5 (More) Simple Steps to Living SOBER in Your Own Home – Even for “Real” Alcoholics!

For some of us, being sober may not be natural, but it is doable for the majority of us.

Let’s face it…if I were left to my natural condition, I would be a horrible person. I’d be soused and unpleasant. I would not get along well with others. I’d be grumpy and sour all the time.

The only way I can live a sober life is to participate in a recovery program. I don’t necessarily support any one technique, but I’ll offer some pointers that have helped me stay Sober Living Denver for years.

1. Put Your Experience to Work for You

“I’m not sure if that’s 100 percent true,” a friend once remarked, “but I’ve discovered that when I discuss my problems with individuals who have had comparable situations, I feel better. When I declare my ‘secrets’ aloud, they don’t appear to be as harmful.”

Be cautious about telling stories of conflict if you don’t have any experience with them. Sharing your suffering with someone who has no prior knowledge of addiction or alcoholism may lead to difficulties.

2. Help other individuals

Furthermore, He has a plan for us to provide service to others around us. The first step toward making this happen is at home. Make every effort to be of assistance to your family at home. Be productive, vital, relevant, and helpful. Look for chances to assist coworkers and friends. See problems as possibilities to give assistance. Most importantly, by sharing your knowledge with Women’s Sober Living Near Me with other addicts, you may help others in need.

It gives you a unique viewpoint on how good you have it when you assist others. Just as your mother instilled in you…no matter how terrible things appear to be, someone else has it worse.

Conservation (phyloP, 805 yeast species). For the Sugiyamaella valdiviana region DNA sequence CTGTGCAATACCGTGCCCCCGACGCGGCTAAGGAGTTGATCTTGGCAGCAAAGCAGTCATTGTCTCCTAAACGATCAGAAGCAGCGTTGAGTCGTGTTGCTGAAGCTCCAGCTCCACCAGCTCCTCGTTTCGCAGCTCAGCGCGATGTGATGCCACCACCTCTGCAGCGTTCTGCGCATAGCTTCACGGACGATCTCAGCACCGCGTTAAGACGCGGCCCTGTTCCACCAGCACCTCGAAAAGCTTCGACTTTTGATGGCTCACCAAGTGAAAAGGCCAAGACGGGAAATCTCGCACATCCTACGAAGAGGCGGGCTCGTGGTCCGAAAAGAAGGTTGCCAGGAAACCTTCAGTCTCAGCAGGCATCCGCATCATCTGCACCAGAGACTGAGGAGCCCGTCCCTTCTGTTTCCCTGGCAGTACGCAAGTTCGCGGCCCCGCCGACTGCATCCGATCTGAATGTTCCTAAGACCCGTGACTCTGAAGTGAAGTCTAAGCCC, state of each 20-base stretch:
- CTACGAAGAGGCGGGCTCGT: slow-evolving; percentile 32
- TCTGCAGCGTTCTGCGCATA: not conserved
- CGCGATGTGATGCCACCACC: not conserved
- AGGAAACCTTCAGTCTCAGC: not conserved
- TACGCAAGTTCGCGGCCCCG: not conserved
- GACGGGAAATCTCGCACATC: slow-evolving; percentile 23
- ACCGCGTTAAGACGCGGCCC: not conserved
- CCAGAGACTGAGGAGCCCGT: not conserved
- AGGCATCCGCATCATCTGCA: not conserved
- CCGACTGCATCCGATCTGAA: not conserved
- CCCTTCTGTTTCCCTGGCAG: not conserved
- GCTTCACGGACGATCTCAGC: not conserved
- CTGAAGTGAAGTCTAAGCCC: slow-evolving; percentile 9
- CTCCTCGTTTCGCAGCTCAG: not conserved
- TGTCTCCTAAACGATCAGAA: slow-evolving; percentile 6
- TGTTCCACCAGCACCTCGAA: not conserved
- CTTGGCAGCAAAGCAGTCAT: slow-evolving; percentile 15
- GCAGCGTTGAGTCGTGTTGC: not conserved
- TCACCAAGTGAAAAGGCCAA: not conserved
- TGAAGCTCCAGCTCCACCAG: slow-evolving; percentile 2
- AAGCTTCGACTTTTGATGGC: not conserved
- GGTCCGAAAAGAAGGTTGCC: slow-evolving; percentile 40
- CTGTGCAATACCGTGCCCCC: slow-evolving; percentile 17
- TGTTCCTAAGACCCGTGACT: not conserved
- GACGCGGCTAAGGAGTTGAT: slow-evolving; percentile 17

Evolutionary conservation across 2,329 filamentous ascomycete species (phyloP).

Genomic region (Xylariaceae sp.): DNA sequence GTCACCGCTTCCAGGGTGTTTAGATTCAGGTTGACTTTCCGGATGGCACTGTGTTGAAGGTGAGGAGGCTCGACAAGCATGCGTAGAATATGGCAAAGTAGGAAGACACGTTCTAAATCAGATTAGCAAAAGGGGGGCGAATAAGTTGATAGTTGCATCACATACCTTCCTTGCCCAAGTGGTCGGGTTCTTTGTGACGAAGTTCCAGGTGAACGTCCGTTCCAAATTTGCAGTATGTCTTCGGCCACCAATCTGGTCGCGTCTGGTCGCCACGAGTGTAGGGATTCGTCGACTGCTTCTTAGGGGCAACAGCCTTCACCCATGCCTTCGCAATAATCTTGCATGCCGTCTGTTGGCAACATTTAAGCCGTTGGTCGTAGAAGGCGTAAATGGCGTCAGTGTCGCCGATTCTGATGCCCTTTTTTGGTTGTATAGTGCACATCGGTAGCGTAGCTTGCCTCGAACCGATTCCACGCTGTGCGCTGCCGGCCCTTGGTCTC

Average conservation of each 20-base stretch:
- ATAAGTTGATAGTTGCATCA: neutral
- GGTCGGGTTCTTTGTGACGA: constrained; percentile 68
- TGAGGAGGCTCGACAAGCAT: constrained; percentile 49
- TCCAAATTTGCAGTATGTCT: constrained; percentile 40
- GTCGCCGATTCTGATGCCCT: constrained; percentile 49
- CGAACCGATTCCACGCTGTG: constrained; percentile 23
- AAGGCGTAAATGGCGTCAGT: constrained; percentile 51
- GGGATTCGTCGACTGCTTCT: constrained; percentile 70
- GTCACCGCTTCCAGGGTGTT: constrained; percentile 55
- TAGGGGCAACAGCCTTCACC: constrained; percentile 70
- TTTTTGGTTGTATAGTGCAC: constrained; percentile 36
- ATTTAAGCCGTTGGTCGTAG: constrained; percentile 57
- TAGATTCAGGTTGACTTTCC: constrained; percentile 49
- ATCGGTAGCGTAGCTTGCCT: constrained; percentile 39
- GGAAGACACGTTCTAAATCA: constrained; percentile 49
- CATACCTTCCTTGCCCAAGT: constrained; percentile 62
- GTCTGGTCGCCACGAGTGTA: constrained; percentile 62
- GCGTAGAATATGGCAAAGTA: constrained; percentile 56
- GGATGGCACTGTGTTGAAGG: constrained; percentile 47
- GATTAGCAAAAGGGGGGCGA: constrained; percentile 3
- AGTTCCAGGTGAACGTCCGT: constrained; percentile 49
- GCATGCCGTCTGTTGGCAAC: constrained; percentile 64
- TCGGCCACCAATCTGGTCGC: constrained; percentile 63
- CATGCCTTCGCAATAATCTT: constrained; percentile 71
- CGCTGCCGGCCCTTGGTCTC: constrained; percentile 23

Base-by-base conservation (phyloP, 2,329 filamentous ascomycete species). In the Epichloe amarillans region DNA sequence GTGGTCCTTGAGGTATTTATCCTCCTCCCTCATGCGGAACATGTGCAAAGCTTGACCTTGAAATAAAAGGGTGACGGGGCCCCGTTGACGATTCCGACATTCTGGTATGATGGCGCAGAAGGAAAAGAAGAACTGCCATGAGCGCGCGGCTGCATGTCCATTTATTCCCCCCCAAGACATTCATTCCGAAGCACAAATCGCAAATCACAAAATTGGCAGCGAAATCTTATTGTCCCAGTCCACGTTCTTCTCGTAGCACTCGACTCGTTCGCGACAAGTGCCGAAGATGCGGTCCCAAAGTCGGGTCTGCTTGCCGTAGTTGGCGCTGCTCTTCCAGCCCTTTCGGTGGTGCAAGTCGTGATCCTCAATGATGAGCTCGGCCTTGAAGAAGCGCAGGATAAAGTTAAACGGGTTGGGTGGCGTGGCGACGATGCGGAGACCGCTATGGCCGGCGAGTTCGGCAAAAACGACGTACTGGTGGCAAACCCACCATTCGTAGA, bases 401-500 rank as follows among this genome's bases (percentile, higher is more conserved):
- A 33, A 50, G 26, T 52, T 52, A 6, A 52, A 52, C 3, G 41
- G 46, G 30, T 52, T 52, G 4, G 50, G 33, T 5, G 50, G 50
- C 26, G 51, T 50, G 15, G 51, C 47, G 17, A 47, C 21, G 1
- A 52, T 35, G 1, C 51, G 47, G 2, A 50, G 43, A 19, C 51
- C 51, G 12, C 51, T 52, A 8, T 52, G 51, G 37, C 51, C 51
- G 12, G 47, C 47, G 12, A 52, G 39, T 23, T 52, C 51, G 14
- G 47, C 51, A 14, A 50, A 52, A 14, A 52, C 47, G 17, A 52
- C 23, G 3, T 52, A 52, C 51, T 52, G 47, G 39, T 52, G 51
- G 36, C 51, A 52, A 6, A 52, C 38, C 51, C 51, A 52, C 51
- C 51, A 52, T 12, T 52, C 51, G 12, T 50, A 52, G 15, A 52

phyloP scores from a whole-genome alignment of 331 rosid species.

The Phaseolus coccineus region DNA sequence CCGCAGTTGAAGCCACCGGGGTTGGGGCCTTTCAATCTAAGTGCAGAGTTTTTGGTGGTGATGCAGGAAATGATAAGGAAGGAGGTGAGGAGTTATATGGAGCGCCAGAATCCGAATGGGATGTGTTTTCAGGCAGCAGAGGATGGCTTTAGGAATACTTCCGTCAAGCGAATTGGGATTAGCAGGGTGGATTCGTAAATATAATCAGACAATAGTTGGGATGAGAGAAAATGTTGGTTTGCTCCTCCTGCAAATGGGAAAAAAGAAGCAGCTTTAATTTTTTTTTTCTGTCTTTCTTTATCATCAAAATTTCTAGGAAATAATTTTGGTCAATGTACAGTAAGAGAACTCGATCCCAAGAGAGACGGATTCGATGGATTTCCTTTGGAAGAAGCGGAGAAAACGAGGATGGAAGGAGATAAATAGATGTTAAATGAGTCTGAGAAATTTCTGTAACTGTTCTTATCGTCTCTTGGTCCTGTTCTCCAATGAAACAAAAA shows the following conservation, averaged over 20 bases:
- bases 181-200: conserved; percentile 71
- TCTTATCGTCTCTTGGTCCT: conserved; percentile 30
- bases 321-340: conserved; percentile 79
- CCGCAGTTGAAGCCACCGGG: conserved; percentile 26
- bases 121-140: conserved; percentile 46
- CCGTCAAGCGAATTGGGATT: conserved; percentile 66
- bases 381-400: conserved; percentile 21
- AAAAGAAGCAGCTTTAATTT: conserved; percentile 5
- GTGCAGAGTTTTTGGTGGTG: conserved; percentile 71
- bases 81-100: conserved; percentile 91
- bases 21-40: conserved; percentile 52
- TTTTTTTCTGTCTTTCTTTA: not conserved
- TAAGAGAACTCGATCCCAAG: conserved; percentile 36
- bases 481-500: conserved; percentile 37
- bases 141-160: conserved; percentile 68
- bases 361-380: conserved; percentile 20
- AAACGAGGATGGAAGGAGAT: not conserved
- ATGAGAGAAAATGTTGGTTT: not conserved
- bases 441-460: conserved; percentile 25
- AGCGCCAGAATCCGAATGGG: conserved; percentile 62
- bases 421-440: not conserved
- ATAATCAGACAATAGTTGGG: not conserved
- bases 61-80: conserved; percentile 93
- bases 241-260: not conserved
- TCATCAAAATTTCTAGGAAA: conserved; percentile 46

3. Take a Vacation from It Yourself

It’s a difficult process to get sober! If you’re having difficulties, don’t beat yourself up. You’ll experience frustration and setbacks. Remember that obstacles tend to go away eventually. When difficulties arise, consider how you felt while you were addicted to alcohol and/or drugs. The worst day sober is better than the finest day wasted!

4. Appreciate what you have and be grateful for it

If you are given the gift of sobriety, be thankful. I don’t have time or energy to think about whatever difficulties I’m facing on a daily basis when I get in the habit of thinking about all of the wonderful things in my life (health, family, friends, etc). Make an effort to be intentional with your thanks. Keep a journal of it and share it with others. A grateful frame of mind leads to a good mood, which results in a wonderful day!

5. Don’t Consume Any Mind-Altering Drugs

Obviously, this one should go without saying, but I believe it is necessary to point out. If I am using drugs in order to alter my mood, I cannot live a sober life. This excuse does not hold water. The fact is that I didn’t like the way I felt and drinking made me feel better. The same can be said about any other drug… no matter what your drug of choice is.

That’s fantastic…I’m not! A few years of sobriety, on the other hand, have completely transformed my viewpoint. I now know that I don’t have to be grumpy and unpleasant. I still have bad days, but the majority of my interactions with others are pleasant. I don’t despise myself or feel terrorized. Instead

This wasn’t a cheap endeavor. I had to complete processes similar to the ones outlined above. But, most importantly, I had to be truthful with myself about who I was and who I wanted to become Women’s Sober Living.

I was fortunate enough to discover the power to recover from alcoholism after several years of fighting it. It’s been a long road, but my life is finally getting back to normal.

It is a very personal experience, and I don’t believe in one approach over the other. The bottom line is that, if you’re having difficulties with alcohol, drugs, sex, gambling, or any other addiction, there is hope! You can overcome if you are prepared to put in the effort.

The whole key to maintaining sobriety is finding a method to push you to keep learning in recovery. The number one adversary in long-term recovery is complacency, and this is the key to success. Avoiding alcohol on a daily basis is something that we end up doing after a while. This is the danger because we eventually become acclimated to our sobriety. We must find a method to keep ourselves engaged.


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